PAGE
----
This was my journal entry during my holy hour a few months back. It has delayed publishing because I wanted to clean it up a little with the help of a few trusted friends to give advice on it. Some advice I took. Some I opted to go my own way. I should also point out that I wrote this about a man simply because it is a bit of self reflection, and (in case you didn’t know), I am a man. I didn’t want to use sexually neutral pronouns because the reflection was to follow a single person in life – even though there are some points where we watch a choice that has to happen, and we have no way to know which way our man chose to go.
I hope you like the result.
An infant arrives.
When he is an infant, he cannot walk or move on his own. His mother provides for all he needs; she patiently teaches him to talk and crawl and walk. In the same way, our Mother, the Church, carries us close to her heart and teaches us our first words in the faith; she teaches us that “God made me…to know, love, and serve Him in this life, and be happy with Him forever in the next.”
He grows into a young boy.
As a young boy, he knows the basics. He begins to truly learn right from wrong and to discern the difference. His mother releases him into the world to encounter it, but still keeps him close to her protection. He will undoubtedly become scraped and bruised often as he tests his own limits in the world. He will have to return home for his mother to patch him up. But he will always go out and try again.
He grows into a man.
The man has made the decision of which way he will spend his life: the way of death or the way of life. He has decided if he will act on that calling from his infancy to know, love, and serve God, or if he will reject that calling and set out on his own way. Even though he might choose the way of death, God acts as that father awaited his spendthrift son, or a mother who always receives her son back in love. No matter his mistakes, God the Father, through the ministries of His Church, awaits the man’s return. If he chooses to live the Lord’s calling from the start — chooses the way of life — he will find that he must struggle against the world constantly. Although he strives to die to its sinful allurements, it still constantly calls him to taste it. His mother stands by with a word of guidance and loving support as he engages in the struggle of the world. Invariably, though, he will stumble as he fights the world, but, just as in his youth, he must return to his Mother for a bandage and strength to again take up the fight.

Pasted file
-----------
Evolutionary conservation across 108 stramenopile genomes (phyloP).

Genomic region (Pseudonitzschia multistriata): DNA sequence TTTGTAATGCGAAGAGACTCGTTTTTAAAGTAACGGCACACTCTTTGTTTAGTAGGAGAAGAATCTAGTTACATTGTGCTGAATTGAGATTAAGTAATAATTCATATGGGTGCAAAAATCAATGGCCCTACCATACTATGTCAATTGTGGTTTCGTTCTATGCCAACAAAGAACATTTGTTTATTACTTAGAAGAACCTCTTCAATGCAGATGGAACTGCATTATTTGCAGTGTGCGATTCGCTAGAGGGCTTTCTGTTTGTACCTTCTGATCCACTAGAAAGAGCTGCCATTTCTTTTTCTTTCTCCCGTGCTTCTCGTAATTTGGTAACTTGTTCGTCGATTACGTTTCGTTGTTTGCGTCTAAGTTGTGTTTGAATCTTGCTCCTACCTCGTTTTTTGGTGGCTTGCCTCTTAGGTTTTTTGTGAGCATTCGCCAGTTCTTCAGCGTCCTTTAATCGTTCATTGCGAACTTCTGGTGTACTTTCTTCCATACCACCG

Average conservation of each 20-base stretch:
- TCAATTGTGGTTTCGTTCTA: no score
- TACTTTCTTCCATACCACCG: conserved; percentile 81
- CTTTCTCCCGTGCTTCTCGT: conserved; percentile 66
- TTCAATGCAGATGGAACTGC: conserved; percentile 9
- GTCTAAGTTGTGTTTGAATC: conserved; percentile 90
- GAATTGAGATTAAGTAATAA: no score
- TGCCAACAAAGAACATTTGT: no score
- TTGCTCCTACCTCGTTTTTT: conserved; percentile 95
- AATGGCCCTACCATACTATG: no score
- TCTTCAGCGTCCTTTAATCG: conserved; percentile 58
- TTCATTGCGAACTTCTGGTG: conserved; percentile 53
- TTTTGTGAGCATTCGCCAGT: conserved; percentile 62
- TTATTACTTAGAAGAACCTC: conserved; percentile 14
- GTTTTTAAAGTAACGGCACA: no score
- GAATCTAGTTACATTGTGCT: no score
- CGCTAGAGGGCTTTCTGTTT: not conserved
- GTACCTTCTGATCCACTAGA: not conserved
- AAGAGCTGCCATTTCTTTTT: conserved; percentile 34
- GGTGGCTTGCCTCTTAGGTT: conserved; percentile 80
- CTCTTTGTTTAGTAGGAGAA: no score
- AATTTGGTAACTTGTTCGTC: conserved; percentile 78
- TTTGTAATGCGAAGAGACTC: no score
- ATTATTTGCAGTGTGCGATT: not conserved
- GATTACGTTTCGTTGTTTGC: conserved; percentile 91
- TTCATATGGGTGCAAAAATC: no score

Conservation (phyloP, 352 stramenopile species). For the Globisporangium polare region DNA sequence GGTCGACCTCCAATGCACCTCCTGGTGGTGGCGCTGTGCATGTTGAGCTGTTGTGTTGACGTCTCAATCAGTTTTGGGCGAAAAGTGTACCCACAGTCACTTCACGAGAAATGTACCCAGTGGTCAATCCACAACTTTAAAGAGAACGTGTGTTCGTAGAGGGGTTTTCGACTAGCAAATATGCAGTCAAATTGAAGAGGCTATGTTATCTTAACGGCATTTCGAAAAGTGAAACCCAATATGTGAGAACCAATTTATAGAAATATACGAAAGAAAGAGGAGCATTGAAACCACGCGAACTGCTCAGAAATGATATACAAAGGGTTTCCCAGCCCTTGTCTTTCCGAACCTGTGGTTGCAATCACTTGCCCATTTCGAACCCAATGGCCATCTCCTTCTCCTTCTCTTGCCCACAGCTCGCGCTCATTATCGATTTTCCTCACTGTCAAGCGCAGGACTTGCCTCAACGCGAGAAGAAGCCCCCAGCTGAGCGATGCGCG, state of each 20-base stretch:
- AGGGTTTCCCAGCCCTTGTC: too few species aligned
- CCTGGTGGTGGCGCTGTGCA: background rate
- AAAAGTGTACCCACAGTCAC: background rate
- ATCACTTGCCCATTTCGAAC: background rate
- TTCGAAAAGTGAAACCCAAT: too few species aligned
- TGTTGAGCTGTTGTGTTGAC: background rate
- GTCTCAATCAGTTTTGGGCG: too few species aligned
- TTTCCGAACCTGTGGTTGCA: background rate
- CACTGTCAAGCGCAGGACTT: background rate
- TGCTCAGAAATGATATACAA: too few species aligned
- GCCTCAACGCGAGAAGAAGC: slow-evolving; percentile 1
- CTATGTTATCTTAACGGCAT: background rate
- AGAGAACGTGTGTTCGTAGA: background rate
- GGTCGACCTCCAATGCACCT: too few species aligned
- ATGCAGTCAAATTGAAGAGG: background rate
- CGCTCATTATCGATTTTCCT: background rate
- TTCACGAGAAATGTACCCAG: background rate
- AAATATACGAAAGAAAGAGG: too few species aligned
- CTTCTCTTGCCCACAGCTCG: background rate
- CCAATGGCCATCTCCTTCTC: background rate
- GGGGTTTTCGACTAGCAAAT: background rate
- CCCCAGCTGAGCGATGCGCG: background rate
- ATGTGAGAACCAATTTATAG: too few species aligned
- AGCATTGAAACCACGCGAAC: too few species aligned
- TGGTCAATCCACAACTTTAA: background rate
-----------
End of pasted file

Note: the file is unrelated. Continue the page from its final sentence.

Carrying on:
In his adult life, his struggle is real. It is external. He fights daily in the world to cast off the chains that hold him, his family, and the whole world bound. But the struggle is also internal. He knows the responsibilities he has to his family. He struggles to balance all of his responsibilities. He seeks to balance the responsibilities he continues to have to his Mother and Father. He is frequently spread thin.
He must still often visit and seek help from his Father and his Mother. Just as a man struggling in the spiritual life seeks to balance his time of active prayer, of vocal prayer, and of contemplation. He seeks to balance the petitions and intercessions he asks of God with the praise and thanksgiving he offers.
It is in his adult life that a man struggles alongside others. Each walks his own path, but each walks his unique path alongside every other person. This is no short path. It takes a lifetime. Some will never come to the end they seek, but perseverance on the path is truly a grace unto itself. Whether a man completes his path as he sees it or he reaches the end of the path God has set before him and is called home in the midst of his struggle along the way, the sincere and unflinching struggle is what The Lord has asked of him.